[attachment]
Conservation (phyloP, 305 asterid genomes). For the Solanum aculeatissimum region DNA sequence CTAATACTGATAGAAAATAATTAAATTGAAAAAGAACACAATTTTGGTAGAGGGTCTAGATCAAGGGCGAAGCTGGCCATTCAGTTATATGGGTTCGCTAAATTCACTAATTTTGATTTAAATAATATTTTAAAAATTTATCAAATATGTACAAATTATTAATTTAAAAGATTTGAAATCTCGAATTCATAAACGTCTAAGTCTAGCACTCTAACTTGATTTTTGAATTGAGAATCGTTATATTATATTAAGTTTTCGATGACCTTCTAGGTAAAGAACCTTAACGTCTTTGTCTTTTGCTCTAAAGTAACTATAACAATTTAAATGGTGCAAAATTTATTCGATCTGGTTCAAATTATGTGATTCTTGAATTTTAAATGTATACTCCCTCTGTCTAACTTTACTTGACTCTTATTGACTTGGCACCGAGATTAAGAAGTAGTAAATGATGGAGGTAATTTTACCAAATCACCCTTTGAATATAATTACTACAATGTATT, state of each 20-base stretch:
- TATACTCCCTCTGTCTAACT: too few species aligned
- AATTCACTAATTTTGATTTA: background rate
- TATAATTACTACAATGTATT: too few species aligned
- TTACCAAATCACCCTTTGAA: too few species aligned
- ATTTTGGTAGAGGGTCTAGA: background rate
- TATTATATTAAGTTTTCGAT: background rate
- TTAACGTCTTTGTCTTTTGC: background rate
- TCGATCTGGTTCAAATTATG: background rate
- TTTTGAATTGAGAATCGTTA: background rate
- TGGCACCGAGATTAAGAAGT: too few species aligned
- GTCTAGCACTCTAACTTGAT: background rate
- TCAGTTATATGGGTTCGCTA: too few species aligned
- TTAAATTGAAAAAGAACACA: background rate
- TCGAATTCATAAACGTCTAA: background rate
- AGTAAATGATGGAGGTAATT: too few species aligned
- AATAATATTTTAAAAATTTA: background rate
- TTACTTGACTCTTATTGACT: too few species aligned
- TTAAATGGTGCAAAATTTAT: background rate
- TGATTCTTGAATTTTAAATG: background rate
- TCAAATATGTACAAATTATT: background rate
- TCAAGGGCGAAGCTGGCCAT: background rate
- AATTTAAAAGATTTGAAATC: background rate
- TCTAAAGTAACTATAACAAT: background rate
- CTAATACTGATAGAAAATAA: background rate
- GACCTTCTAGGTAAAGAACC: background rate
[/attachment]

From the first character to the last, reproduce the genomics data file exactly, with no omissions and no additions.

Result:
Conservation (phyloP, 305 asterid genomes). For the Solanum aculeatissimum region DNA sequence CTAATACTGATAGAAAATAATTAAATTGAAAAAGAACACAATTTTGGTAGAGGGTCTAGATCAAGGGCGAAGCTGGCCATTCAGTTATATGGGTTCGCTAAATTCACTAATTTTGATTTAAATAATATTTTAAAAATTTATCAAATATGTACAAATTATTAATTTAAAAGATTTGAAATCTCGAATTCATAAACGTCTAAGTCTAGCACTCTAACTTGATTTTTGAATTGAGAATCGTTATATTATATTAAGTTTTCGATGACCTTCTAGGTAAAGAACCTTAACGTCTTTGTCTTTTGCTCTAAAGTAACTATAACAATTTAAATGGTGCAAAATTTATTCGATCTGGTTCAAATTATGTGATTCTTGAATTTTAAATGTATACTCCCTCTGTCTAACTTTACTTGACTCTTATTGACTTGGCACCGAGATTAAGAAGTAGTAAATGATGGAGGTAATTTTACCAAATCACCCTTTGAATATAATTACTACAATGTATT, state of each 20-base stretch:
- TATACTCCCTCTGTCTAACT: too few species aligned
- AATTCACTAATTTTGATTTA: background rate
- TATAATTACTACAATGTATT: too few species aligned
- TTACCAAATCACCCTTTGAA: too few species aligned
- ATTTTGGTAGAGGGTCTAGA: background rate
- TATTATATTAAGTTTTCGAT: background rate
- TTAACGTCTTTGTCTTTTGC: background rate
- TCGATCTGGTTCAAATTATG: background rate
- TTTTGAATTGAGAATCGTTA: background rate
- TGGCACCGAGATTAAGAAGT: too few species aligned
- GTCTAGCACTCTAACTTGAT: background rate
- TCAGTTATATGGGTTCGCTA: too few species aligned
- TTAAATTGAAAAAGAACACA: background rate
- TCGAATTCATAAACGTCTAA: background rate
- AGTAAATGATGGAGGTAATT: too few species aligned
- AATAATATTTTAAAAATTTA: background rate
- TTACTTGACTCTTATTGACT: too few species aligned
- TTAAATGGTGCAAAATTTAT: background rate
- TGATTCTTGAATTTTAAATG: background rate
- TCAAATATGTACAAATTATT: background rate
- TCAAGGGCGAAGCTGGCCAT: background rate
- AATTTAAAAGATTTGAAATC: background rate
- TCTAAAGTAACTATAACAAT: background rate
- CTAATACTGATAGAAAATAA: background rate
- GACCTTCTAGGTAAAGAACC: background rate